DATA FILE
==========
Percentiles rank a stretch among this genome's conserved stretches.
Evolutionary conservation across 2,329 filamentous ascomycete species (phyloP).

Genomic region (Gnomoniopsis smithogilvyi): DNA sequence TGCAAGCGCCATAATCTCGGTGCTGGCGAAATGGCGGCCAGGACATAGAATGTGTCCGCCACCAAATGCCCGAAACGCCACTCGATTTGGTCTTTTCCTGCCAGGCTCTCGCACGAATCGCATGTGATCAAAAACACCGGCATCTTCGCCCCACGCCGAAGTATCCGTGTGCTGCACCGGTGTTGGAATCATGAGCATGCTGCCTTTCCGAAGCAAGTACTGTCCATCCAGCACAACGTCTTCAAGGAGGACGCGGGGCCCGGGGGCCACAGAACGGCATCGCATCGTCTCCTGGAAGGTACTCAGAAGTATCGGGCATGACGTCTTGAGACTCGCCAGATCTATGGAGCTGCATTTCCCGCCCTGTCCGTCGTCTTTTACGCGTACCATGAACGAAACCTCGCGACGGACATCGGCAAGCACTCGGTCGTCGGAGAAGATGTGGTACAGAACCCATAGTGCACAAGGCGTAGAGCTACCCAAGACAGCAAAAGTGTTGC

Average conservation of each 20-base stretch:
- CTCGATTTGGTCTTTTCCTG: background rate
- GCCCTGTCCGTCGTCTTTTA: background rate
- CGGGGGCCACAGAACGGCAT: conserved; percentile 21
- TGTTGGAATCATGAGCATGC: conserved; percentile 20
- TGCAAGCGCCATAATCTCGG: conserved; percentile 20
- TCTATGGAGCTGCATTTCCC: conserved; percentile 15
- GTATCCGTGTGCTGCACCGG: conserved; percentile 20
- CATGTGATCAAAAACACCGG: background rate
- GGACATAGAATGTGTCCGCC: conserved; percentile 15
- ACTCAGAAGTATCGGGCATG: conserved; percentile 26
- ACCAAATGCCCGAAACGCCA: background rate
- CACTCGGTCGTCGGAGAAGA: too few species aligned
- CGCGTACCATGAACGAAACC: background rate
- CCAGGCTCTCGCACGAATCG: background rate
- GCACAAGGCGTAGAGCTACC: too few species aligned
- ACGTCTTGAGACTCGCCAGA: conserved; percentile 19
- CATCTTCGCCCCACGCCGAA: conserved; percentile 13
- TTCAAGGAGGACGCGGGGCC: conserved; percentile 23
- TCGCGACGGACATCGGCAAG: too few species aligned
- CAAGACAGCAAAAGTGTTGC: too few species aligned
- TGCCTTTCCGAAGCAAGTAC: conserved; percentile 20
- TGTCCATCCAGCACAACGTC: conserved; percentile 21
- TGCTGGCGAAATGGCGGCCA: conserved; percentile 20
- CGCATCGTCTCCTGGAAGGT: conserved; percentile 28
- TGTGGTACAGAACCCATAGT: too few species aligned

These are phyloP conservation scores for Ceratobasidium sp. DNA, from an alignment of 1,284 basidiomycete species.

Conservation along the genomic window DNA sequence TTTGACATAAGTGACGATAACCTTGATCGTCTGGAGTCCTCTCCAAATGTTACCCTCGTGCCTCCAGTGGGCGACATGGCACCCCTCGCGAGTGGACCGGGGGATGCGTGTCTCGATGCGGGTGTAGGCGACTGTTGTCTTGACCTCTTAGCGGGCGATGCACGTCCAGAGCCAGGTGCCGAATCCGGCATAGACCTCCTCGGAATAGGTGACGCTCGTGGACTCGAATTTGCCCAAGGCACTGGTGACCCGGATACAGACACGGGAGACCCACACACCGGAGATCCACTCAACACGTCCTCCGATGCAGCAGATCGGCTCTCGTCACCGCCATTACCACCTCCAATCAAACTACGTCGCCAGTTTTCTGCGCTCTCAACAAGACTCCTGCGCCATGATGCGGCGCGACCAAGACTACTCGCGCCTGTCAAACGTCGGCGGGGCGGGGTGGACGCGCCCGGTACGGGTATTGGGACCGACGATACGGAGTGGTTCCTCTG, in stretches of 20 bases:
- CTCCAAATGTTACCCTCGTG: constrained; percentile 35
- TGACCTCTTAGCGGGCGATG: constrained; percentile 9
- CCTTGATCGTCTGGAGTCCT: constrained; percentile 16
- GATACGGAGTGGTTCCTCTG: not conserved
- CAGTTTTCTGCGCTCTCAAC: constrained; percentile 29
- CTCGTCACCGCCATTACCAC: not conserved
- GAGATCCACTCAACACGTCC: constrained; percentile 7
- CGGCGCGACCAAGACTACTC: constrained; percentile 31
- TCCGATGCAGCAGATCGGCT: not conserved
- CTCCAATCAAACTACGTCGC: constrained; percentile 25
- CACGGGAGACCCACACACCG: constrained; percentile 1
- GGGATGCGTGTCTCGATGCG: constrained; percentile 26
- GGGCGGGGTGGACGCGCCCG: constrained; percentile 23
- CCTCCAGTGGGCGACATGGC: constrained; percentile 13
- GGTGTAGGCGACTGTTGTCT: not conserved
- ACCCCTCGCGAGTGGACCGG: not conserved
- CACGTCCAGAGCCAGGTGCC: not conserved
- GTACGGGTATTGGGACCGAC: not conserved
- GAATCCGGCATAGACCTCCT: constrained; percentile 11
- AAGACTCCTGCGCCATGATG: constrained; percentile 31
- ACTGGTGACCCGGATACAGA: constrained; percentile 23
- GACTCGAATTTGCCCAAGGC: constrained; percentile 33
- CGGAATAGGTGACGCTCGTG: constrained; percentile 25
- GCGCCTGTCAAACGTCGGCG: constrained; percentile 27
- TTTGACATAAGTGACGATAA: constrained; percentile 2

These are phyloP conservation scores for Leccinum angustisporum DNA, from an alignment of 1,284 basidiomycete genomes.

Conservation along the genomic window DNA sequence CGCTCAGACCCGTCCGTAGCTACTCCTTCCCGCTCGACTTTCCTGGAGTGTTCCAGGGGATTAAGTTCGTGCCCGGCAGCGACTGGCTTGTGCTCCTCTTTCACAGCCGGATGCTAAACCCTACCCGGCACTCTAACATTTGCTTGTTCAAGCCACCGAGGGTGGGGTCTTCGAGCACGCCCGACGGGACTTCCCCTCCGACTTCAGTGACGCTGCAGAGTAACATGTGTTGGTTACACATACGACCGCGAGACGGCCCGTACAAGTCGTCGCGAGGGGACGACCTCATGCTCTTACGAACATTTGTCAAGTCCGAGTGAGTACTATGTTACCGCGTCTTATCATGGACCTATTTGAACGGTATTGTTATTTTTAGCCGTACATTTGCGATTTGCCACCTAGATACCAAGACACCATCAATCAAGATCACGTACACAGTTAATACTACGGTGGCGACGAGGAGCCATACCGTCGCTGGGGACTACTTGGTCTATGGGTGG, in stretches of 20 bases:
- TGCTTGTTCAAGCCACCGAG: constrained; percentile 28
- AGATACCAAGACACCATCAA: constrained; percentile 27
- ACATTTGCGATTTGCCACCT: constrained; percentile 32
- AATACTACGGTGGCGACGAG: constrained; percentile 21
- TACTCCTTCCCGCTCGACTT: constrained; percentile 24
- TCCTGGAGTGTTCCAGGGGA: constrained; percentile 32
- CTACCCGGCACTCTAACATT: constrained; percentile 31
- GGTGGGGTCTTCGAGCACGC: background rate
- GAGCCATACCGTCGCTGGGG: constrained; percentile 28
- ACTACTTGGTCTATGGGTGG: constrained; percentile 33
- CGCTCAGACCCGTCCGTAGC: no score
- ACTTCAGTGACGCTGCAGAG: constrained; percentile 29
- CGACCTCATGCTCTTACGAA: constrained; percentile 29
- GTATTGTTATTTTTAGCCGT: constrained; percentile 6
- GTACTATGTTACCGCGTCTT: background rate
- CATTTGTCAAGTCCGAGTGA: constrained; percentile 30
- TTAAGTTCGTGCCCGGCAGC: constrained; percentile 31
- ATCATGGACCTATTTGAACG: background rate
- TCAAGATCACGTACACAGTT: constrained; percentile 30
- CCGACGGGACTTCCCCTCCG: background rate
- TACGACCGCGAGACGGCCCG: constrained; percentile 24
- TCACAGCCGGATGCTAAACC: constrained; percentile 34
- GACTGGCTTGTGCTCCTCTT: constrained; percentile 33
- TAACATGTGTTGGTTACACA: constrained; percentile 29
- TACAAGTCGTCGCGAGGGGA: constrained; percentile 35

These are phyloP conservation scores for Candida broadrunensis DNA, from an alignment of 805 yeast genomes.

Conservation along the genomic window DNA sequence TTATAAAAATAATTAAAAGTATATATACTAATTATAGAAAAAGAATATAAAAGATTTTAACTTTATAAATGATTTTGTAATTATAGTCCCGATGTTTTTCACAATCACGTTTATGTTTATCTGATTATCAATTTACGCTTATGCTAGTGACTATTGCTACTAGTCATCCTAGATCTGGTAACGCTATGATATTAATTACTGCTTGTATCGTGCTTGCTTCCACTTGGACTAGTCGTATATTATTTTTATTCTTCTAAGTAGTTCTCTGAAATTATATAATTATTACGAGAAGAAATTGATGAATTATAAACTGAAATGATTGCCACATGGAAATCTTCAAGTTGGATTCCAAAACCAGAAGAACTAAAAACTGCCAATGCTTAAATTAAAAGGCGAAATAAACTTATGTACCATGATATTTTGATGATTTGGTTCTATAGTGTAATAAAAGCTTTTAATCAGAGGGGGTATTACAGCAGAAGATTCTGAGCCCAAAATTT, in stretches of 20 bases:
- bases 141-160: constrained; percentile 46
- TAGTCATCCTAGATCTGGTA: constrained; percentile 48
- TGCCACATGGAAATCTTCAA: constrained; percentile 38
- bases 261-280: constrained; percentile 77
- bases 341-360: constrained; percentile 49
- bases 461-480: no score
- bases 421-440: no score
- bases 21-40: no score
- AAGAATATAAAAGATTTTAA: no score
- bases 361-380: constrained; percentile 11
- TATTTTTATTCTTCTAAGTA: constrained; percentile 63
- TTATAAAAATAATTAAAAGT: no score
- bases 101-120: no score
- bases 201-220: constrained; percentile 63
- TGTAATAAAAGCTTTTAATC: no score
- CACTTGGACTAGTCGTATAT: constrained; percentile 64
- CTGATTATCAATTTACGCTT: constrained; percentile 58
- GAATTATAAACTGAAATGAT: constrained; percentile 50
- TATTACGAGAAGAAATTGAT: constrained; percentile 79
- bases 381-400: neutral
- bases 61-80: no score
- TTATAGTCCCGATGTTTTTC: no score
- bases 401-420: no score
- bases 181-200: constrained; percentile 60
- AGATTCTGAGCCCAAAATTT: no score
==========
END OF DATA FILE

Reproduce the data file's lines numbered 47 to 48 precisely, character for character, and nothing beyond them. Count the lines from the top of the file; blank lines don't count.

- ACCCCTCGCGAGTGGACCGG: not conserved
- CACGTCCAGAGCCAGGTGCC: not conserved